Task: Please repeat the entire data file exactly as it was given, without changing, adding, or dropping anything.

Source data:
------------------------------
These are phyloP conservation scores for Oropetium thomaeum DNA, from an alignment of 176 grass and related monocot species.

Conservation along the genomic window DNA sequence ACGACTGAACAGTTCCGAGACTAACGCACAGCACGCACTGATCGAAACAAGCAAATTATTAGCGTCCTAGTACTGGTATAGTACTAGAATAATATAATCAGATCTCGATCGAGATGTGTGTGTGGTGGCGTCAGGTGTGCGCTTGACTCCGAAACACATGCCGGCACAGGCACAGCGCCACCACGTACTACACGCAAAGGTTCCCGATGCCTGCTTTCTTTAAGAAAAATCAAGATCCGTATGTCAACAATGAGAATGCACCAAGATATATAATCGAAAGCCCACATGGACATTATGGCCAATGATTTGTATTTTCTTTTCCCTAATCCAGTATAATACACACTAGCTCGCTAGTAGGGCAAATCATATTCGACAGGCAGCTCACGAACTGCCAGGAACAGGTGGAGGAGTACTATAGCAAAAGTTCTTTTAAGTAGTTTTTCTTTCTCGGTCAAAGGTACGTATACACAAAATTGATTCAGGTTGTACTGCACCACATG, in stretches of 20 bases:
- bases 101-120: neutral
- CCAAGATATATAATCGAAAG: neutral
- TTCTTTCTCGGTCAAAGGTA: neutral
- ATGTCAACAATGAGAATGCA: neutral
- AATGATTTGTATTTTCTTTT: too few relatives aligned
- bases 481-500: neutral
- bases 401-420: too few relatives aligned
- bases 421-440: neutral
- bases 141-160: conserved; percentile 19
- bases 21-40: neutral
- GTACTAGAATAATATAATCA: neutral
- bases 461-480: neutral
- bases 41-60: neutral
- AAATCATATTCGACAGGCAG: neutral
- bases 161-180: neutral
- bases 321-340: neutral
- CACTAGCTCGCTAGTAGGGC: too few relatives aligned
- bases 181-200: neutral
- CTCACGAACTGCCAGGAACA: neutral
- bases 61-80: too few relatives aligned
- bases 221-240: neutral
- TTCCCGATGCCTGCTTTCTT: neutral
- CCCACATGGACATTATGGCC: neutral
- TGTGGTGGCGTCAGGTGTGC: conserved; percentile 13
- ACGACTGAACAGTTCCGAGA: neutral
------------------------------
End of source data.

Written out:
These are phyloP conservation scores for Oropetium thomaeum DNA, from an alignment of 176 grass and related monocot species.

Conservation along the genomic window DNA sequence ACGACTGAACAGTTCCGAGACTAACGCACAGCACGCACTGATCGAAACAAGCAAATTATTAGCGTCCTAGTACTGGTATAGTACTAGAATAATATAATCAGATCTCGATCGAGATGTGTGTGTGGTGGCGTCAGGTGTGCGCTTGACTCCGAAACACATGCCGGCACAGGCACAGCGCCACCACGTACTACACGCAAAGGTTCCCGATGCCTGCTTTCTTTAAGAAAAATCAAGATCCGTATGTCAACAATGAGAATGCACCAAGATATATAATCGAAAGCCCACATGGACATTATGGCCAATGATTTGTATTTTCTTTTCCCTAATCCAGTATAATACACACTAGCTCGCTAGTAGGGCAAATCATATTCGACAGGCAGCTCACGAACTGCCAGGAACAGGTGGAGGAGTACTATAGCAAAAGTTCTTTTAAGTAGTTTTTCTTTCTCGGTCAAAGGTACGTATACACAAAATTGATTCAGGTTGTACTGCACCACATG, in stretches of 20 bases:
- bases 101-120: neutral
- CCAAGATATATAATCGAAAG: neutral
- TTCTTTCTCGGTCAAAGGTA: neutral
- ATGTCAACAATGAGAATGCA: neutral
- AATGATTTGTATTTTCTTTT: too few relatives aligned
- bases 481-500: neutral
- bases 401-420: too few relatives aligned
- bases 421-440: neutral
- bases 141-160: conserved; percentile 19
- bases 21-40: neutral
- GTACTAGAATAATATAATCA: neutral
- bases 461-480: neutral
- bases 41-60: neutral
- AAATCATATTCGACAGGCAG: neutral
- bases 161-180: neutral
- bases 321-340: neutral
- CACTAGCTCGCTAGTAGGGC: too few relatives aligned
- bases 181-200: neutral
- CTCACGAACTGCCAGGAACA: neutral
- bases 61-80: too few relatives aligned
- bases 221-240: neutral
- TTCCCGATGCCTGCTTTCTT: neutral
- CCCACATGGACATTATGGCC: neutral
- TGTGGTGGCGTCAGGTGTGC: conserved; percentile 13
- ACGACTGAACAGTTCCGAGA: neutral